Is the 2023 Volkswagen ID.4 a Good Electric SUV? 5 Pros, 3 Cons

volkswagen id4 awd pro s 2023 05 exterior profile scaled jpg 2023 Volkswagen ID.4 | Cars.com photo by Christian Lantry

Launched as a 2021 model, the Volkswagen ID.4 is an all-electric compact SUV designed to offer buyers in an increasingly crowded field something with distinct VW flavor and driving dynamics. The ID.4 largely succeeds at its mission, and a lower-priced version for 2023 followed by more updates for 2024 only add to the appeal. But the ID.4 is saddled with touch-sensitive controls that are frustrating and distracting enough that they keep a good electric SUV from being great.

Related: 2023 Volkswagen ID.4 Review: Still Getting There

Shop the 2023 Volkswagen ID.4 near you

Used
2023 Volkswagen ID.4 Pro S
12,834 mi.
$27,999
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2023 Volkswagen ID.4 Pro
$40,671 MSRP $45,671 $4,320 price drop

With its lively performance, helpful trip-planning technology, and a spacious and comfortable interior, the ID.4 comes well positioned to compete with other electric vehicles like the Ford Mustang Mach-E, Hyundai Ioniq 5 and Nissan Ariya. Volkswagen is building on that with added features and the availability of more power for the 2024 model year.

Unfortunately, those virtues are largely overshadowed by the ID.4’s frustrating controls, as Cars.com Senior Road Test Editor Mike Hanley found while spending time with an all-wheel-drive 2023 ID.4 in the Pro S trim. Tap the link above for his expert review; for a quicker look, here are five things we like about the 2023 Volkswagen ID.4 and three things we don’t.

Things We Like

volkswagen id4 awd pro s 2023 32 interior backseat scaled jpg 2023 Volkswagen ID.4 | Cars.com photo by Christian Lantry

1. Not Too Stiff

The Pro S trim comes with 20-inch wheels and tires, a setup that can often result in a stiffer ride when compared with smaller wheels with taller-sidewall tires. But thanks to an impressive job of chassis tuning, the ID.4 rides reasonably well, with only some harshness over rough pavement. Overall, the ride is considerably more comfortable than the Mustang Mach-E’s, if not as absorbent as the Ioniq 5’s.

2. Plentiful Power

With its dual-motor drivetrain good for a total of 295 horsepower, our ID.4 Pro S test car delivered smooth, immediate power, making for effortless acceleration whether darting through city traffic or on the open road. On the highway, there’s adequate power in reserve for drama-free merging and passing.

3. Good Visibility

Thin front roof pillars, big side mirrors and large side windows make it easy to see what’s around you, and a large, vivid backup camera view helps with visibility while backing up and parking. The large B-pillars can make it harder to see what’s over your shoulder, but a standard blind spot warning system helps make up for that.

4. Travel-Ready Touchscreen

The standard 12-inch touchscreen provides sharp graphics and resolution and comes with wireless Android Auto and Apple CarPlay. The system is easy enough to use, although it would be better with physical controls for audio volume and tuning. Navigation is standard, and it includes a trip-planning feature that not only displays places to stop and charge the ID.4, but how long each charging stop should take, as well.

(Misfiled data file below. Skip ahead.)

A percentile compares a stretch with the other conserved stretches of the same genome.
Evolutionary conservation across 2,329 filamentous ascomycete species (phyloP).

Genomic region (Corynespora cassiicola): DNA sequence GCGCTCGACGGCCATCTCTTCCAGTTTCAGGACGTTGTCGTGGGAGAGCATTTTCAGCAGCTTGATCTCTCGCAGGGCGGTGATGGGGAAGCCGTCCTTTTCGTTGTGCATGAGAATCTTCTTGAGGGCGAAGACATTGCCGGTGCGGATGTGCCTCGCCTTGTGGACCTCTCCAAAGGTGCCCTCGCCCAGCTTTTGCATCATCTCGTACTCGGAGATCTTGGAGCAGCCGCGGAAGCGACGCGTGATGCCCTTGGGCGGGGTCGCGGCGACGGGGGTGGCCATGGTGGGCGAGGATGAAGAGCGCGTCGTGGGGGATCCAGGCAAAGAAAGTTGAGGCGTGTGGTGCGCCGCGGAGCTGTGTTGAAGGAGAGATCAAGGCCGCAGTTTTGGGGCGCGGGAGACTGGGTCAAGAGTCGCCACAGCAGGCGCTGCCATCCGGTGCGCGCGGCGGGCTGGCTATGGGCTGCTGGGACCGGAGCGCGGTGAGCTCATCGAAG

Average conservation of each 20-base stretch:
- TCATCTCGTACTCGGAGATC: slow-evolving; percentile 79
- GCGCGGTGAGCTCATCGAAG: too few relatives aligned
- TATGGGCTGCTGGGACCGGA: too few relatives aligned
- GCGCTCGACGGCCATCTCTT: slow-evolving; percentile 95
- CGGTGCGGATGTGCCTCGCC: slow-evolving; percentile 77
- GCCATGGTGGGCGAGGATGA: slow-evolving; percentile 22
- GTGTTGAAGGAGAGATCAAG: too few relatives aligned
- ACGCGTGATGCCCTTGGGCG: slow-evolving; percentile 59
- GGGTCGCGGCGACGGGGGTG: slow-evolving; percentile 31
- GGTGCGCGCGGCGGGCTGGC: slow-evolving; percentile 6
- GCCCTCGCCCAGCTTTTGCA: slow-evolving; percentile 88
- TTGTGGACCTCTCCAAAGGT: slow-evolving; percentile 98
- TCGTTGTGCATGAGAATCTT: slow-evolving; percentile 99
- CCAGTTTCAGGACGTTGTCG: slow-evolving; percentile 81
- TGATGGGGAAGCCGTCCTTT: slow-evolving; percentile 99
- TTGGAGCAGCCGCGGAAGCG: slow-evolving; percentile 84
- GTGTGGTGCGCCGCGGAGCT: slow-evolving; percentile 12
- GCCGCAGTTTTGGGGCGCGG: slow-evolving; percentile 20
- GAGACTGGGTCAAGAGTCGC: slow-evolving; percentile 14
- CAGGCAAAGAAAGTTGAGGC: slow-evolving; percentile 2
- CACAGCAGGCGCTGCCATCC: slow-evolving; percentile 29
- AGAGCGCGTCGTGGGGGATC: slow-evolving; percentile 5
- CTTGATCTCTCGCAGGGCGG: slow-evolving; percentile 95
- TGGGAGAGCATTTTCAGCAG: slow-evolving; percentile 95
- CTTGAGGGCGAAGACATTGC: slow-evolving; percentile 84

5. Room to Move

The ID.4’s cabin is roomy enough to comfortably accommodate adults of all sizes, and that’s true even when taller people are seated in both rows at the same time. Backseat room is particularly good for the class. The Pro S trim has simulated leather seats, and the front seats are heated but not ventilated on 2023 models. That changes for the 2024 version, which has available ventilated seats.

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Things We Don’t Like

volkswagen id4 awd pro s 2023 16 interior steering wheel controls scaled jpg 2023 Volkswagen ID.4 | Cars.com photo by Christian Lantry

1. Spongy Brake Pedal

In normal Drive mode, the ID.4 coasts like a conventional vehicle when you take your foot off the accelerator, without the more aggressive regenerative braking that’s common with some EVs. In this mode, the brake pedal feels numb and spongy when bringing the vehicle to a halt. The braking is largely handled by the electric motors, with the conventional brakes activating only when more stopping power is needed. Switching to Brake mode ratchets up the regenerative braking, but it’s not enough to bring the ID.4 to a complete stop without tapping the brake pedal.

2. Touchy Subject

Screen-based touch controls work well enough if properly designed, but touch controls outside the environment of a touchscreen are another matter. The ID.4’s cabin is a rolling illustration of this and is packed with touch-sensitive controls on the dash, touchpads instead of buttons on the steering wheel, and more of the same for the driver’s door-mounted mirror and lock controls. None are as intuitive or easy to use as conventional knobs or buttons.

3. Short on Switches

Another notably odd choice on the controls front is VW’s decision to not include switches for each of the four power windows on the driver-side door, opting instead to provide only two switches and another touch-sensitive control to select between the front or rear windows. Whether a cost-cutting move or one intended to create a more minimalist look, we’d rather Volkswagen go back to using separate switches for each window.

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Cars.com’s Editorial department is your source for automotive news and reviews. In line with Cars.com’s long-standing ethics policy, editors and reviewers don’t accept gifts or free trips from automakers. The Editorial department is independent of Cars.com’s advertising, sales and sponsored content departments.

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